Moses set out to take on a religious leadership role for the people of Israel (God’s people), yet he remained negligent in his responsibility as spiritual leader of his own household. That disobedience was so serious to God that if Zipporah, Moses’ wife, hadn’t stepped up, Moses would’ve died there, without God allowing him to return to Egypt.

That is difficult for us to understand because we know how the Lord had prepared and called Moses for this role. And, we know the man who Moses would become after this. Yet, what we know about Moses from looking back, the Lord knew about Moses in foresight.

Even so, God was angry enough that he considered removing Moses and calling someone else to lead the Israelites out of Egypt. As difficult as this is for us to understand, it should emphasize to us how important it is to God that a man first meet his role as spiritual leader over his family. It magnifies the significance that God holds to a father’s responsibility for upholding God’s instructions within his household and before his children.

God holds parents accountable for training their children in God’s ways and instructions. That is an important lesson for all parents who are believers—and even more so for men called to church leadership positions.

The role as a spiritual leader over God’s people must begin at home, as a husband and father. If a man is negligent in that, the Lord will not settle him into a leadership role inside a church until he actively strives to care for his responsibilities at home. God can, and will, at any time revoke a man’s calling and call another up if a man neglects his spiritual role at home. That’s how important the role of a father (and mother) is to the Lord.

This account further gives us a picture of being saved from death—after being touched by blood. For when Zipporah touched Moses with the foreskin cut from their son’s body, it would’ve had their son’s blood on it. So, in essence, Moses’ life was redeemed by the shedding of blood (and the faith of Zipporah).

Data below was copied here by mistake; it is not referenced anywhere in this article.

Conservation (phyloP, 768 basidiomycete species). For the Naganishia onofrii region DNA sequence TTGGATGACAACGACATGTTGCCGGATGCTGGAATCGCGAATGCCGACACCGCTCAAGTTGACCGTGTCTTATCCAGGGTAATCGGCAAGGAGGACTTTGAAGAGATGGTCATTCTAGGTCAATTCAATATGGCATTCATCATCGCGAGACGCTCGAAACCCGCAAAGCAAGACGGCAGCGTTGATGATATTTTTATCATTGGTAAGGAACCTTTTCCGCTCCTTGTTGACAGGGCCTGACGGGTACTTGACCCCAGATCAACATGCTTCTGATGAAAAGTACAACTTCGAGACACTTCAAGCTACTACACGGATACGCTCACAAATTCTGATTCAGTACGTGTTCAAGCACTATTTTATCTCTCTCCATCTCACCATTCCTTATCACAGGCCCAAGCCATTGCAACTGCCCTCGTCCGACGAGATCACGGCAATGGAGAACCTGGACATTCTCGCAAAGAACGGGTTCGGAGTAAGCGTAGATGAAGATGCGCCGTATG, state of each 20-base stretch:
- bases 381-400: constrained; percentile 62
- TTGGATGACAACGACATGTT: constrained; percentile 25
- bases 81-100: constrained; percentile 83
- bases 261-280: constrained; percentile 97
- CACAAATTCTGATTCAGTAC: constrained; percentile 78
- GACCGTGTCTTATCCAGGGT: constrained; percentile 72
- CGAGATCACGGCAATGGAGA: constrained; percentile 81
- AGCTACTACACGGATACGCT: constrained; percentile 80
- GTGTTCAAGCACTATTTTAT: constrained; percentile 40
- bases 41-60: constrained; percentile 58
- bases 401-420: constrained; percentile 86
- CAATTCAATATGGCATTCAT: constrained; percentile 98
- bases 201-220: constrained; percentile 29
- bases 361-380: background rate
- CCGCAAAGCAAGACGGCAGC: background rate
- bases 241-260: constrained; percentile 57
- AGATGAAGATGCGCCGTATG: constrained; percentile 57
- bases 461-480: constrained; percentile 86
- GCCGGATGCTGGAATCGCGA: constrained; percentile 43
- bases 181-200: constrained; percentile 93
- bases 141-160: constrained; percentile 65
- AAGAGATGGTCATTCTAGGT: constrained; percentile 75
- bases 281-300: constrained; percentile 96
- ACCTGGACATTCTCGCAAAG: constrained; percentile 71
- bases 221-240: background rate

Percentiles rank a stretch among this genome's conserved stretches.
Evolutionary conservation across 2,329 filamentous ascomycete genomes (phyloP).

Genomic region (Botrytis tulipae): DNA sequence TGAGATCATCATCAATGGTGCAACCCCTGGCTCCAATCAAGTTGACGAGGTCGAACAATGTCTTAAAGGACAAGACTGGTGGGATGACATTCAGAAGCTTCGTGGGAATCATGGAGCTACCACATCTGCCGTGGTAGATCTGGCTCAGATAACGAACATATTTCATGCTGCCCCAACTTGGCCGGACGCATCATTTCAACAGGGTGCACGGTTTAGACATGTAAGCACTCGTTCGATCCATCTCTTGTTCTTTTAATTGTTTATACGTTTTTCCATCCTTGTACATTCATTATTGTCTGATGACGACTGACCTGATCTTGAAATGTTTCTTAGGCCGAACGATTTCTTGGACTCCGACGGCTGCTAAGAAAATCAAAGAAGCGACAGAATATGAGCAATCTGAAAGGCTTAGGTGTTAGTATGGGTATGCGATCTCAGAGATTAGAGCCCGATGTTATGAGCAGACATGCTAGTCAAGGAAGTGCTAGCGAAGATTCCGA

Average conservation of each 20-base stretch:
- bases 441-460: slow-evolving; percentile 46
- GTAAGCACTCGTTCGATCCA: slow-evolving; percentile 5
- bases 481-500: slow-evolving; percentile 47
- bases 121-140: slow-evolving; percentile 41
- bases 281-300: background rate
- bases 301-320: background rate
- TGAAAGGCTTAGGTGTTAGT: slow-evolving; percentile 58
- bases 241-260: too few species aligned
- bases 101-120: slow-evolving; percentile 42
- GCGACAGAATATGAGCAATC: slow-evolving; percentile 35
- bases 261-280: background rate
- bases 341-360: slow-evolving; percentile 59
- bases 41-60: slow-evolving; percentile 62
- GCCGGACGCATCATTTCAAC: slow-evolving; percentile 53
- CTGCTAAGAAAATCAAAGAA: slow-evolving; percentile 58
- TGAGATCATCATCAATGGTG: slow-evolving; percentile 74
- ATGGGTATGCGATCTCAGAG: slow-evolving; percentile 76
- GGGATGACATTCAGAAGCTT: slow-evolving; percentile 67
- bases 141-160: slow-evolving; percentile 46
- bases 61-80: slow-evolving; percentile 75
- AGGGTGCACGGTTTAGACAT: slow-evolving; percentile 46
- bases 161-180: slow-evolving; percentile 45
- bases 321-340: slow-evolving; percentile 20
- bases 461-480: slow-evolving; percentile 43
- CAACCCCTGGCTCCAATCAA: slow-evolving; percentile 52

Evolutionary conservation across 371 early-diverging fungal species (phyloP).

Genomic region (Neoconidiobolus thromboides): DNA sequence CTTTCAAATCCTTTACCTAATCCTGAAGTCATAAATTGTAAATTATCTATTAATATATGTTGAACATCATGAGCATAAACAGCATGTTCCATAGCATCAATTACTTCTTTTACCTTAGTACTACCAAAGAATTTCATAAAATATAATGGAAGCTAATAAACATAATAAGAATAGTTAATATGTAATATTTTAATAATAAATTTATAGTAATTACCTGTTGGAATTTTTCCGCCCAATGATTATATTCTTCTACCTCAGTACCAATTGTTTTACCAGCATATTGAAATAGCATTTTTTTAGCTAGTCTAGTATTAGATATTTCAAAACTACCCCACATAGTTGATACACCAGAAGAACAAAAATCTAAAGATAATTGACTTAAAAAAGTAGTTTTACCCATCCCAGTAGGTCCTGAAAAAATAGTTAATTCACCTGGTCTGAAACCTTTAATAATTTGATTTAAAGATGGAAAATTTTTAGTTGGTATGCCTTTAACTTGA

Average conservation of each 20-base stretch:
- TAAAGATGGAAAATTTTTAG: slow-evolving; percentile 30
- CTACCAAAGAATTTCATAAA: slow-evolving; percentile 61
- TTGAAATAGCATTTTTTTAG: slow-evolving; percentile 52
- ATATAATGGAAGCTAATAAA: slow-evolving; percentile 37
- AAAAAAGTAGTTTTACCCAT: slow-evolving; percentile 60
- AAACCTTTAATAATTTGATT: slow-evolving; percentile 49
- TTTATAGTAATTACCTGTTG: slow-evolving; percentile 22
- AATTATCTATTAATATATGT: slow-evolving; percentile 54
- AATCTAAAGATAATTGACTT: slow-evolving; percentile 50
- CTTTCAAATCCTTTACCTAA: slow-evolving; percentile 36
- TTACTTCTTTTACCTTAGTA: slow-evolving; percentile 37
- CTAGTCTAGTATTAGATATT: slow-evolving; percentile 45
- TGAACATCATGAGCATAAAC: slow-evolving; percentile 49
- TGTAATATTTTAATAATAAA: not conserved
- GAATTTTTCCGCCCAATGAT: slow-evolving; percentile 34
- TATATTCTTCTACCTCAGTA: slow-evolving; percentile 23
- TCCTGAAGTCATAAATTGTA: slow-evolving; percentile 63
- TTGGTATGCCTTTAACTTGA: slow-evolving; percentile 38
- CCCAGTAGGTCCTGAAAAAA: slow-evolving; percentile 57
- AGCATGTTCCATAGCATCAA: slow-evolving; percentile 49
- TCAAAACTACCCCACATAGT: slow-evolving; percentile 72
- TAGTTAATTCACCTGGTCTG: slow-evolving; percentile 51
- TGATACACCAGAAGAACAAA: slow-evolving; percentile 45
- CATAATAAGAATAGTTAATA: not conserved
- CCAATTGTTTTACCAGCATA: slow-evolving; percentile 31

Zipporah then used a phrase “You are a husband of blood.” This is a foreshadowing of our position in Christ.

Jesus Christ is the Bridegroom of the Church. And He purchased His Church by His blood. “You were not redeemed with corruptible things, like silver or gold, from your aimless conduct received by tradition from your fathers, but with the precious blood of Christ” (1 Peter 1:18-19). In Christ, we are saved from everlasting death by His shed blood. “In Him we have redemption through His blood, the forgiveness of sins, according to the riches of His grace” (Eph. 1:7).

Another thing we know from this passage is that Moses had been circumcised by his parents because Zipporah would’ve otherwise had to circumcise Moses at that time as well. So, Moses’ parents, Amram and Jochebed, had been faithful to the Lord’s commandment and had him circumcised on the 8th day of his life.

That was done even though it could have cost them their lives because Pharaoh had commanded that all newborn Hebrew boys were to be thrown into the Nile River. Disobedience to that command could mean death. However, Amram and Jochebed were more “fearful” of remaining in obedience to the Lord’s command, than they were in fear of Pharaoh.

They obeyed God, over the fear of man. They had Moses circumcised on the 8th day of his life, which was well before he was laid in a basket and placed among the reeds along the banks of the Nile River. Moses wasn’t placed in the basket until several months after he was born (cf. Exod. 2:1-3).

In the movie, “The Ten Commandments,” it portrays Moses learning that he was Hebrew after discovering a piece of Hebrew woven cloth, that’s not scriptural. However, the truth is that Moses knew he was Hebrew because he was circumcised. Hebrew males were circumcised, while the Egyptian males were not. So, Moses would’ve figured out he was Hebrew as he grew up because the evidence of his heritage was marked on his body.

Moses knew of his heritage because of the obedience of his Hebrew parents when he was an infant. We, as Christian parents, have a responsibility to impress and imprint God’s commandments and ways to our children. For that is both God’s command and expectations for us as parents, and the highest heritage that we should desire for our children.